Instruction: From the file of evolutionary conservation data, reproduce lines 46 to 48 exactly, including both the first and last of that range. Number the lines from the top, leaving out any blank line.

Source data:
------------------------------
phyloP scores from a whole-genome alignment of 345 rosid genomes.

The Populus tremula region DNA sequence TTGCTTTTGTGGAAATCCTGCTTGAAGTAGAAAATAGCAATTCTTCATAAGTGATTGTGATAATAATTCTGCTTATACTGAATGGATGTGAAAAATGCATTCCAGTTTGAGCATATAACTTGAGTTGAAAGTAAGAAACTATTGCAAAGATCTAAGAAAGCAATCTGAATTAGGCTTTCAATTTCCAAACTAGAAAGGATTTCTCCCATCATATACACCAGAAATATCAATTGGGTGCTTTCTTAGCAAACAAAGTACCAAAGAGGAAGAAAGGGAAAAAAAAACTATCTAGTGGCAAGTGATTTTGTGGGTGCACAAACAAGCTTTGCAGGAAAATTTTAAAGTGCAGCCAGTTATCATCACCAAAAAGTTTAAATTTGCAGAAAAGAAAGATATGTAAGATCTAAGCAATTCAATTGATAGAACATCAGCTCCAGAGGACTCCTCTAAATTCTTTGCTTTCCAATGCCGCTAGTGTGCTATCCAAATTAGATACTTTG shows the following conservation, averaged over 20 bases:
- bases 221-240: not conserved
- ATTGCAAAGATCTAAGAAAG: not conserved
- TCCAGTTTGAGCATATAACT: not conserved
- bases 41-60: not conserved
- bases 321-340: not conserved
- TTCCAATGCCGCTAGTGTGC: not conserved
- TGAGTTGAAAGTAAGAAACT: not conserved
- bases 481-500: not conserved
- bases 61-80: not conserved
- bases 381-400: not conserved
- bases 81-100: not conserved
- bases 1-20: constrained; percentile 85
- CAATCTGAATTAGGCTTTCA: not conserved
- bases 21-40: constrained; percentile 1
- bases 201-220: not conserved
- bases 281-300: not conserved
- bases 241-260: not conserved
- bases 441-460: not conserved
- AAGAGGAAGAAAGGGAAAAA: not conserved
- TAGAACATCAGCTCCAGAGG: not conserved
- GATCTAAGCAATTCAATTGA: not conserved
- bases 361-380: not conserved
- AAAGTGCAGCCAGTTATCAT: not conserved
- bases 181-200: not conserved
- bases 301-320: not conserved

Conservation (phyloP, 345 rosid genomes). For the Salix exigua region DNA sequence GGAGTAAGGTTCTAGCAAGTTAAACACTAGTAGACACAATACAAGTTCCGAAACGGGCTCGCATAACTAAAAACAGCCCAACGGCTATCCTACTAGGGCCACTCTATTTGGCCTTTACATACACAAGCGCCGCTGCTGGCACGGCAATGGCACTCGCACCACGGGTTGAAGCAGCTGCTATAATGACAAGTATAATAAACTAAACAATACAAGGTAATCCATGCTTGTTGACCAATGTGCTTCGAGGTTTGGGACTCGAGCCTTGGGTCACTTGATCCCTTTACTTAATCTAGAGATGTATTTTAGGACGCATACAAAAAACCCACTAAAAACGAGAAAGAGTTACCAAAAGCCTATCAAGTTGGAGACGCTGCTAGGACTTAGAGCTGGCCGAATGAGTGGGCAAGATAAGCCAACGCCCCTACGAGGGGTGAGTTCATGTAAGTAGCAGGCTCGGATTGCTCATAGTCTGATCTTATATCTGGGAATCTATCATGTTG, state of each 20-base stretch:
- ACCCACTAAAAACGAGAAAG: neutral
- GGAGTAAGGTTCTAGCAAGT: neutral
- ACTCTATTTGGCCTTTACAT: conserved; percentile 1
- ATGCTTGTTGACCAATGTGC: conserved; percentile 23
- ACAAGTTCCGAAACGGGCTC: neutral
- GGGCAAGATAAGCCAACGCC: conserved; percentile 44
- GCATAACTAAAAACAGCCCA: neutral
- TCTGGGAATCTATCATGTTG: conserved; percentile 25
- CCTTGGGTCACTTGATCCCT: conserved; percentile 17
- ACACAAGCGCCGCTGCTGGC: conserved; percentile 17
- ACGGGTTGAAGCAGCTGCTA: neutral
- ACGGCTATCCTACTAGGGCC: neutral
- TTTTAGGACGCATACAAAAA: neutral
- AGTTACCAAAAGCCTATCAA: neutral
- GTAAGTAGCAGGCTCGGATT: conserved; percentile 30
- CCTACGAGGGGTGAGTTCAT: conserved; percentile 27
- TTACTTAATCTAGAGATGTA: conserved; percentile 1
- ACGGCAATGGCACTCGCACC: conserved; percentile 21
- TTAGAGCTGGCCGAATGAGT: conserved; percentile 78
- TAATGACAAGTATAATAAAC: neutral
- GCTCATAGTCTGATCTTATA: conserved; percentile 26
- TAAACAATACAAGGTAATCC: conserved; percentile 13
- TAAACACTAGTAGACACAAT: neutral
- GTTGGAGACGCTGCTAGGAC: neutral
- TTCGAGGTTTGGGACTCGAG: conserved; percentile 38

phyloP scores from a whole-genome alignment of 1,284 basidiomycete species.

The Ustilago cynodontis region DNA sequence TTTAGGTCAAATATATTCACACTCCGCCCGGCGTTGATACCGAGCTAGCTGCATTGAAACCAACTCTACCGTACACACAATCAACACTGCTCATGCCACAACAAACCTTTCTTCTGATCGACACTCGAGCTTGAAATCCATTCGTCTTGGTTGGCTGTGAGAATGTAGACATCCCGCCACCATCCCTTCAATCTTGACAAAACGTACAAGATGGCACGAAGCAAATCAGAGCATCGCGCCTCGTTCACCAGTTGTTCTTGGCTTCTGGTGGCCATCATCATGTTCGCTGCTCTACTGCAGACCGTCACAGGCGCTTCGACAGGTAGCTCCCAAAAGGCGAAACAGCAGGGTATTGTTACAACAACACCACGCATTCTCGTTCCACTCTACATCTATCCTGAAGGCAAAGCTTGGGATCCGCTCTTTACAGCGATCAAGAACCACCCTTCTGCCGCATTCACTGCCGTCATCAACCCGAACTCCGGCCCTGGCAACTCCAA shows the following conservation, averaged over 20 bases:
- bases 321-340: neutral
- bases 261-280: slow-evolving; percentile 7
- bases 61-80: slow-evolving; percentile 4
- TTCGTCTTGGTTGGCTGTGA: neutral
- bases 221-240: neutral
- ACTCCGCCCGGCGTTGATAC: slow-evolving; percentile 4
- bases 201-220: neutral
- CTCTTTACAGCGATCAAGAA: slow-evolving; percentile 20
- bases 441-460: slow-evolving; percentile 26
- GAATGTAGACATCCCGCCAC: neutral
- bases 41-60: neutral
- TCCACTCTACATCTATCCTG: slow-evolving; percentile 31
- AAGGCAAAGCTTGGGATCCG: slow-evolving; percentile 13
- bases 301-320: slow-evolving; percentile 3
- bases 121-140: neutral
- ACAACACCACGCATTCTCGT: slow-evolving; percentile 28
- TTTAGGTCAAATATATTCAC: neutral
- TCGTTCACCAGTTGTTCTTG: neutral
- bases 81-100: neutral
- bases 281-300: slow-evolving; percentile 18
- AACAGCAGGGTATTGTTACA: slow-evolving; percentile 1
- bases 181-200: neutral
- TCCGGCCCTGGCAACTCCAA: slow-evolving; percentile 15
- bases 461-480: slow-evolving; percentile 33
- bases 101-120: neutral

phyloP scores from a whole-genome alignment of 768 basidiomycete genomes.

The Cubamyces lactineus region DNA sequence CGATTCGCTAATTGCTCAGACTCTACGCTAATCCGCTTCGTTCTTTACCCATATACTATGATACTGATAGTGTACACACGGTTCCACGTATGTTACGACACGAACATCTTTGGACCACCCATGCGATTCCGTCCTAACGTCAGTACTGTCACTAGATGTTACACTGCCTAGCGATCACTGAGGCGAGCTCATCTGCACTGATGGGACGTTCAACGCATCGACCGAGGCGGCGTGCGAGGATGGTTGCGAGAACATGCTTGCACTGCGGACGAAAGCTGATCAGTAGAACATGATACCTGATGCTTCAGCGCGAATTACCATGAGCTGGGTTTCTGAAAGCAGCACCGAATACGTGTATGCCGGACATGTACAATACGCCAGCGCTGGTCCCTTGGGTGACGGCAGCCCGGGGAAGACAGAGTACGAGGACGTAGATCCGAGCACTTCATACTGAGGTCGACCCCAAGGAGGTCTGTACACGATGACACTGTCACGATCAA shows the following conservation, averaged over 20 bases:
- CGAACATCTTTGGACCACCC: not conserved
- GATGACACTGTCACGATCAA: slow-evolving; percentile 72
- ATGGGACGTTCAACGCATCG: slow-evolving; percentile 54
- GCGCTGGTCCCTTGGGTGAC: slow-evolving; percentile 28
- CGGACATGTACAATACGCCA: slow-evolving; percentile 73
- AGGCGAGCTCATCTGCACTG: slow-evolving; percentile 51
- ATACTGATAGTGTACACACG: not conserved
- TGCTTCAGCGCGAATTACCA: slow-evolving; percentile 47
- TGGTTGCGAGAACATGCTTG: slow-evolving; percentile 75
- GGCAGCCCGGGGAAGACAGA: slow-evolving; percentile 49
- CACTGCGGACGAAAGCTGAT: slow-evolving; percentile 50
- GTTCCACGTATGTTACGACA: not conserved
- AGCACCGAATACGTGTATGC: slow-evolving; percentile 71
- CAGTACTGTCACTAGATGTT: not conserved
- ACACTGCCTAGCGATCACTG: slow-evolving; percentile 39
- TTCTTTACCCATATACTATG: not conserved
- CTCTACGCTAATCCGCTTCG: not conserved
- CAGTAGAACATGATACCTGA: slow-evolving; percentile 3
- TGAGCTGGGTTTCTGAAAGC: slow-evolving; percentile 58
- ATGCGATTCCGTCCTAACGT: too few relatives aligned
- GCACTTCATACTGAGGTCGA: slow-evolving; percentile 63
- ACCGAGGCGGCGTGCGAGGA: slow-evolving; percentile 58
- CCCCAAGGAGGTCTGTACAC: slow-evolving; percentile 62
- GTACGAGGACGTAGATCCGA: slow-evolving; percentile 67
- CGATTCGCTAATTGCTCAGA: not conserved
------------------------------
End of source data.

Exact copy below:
- ACGGCAATGGCACTCGCACC: conserved; percentile 21
- TTAGAGCTGGCCGAATGAGT: conserved; percentile 78
- TAATGACAAGTATAATAAAC: neutral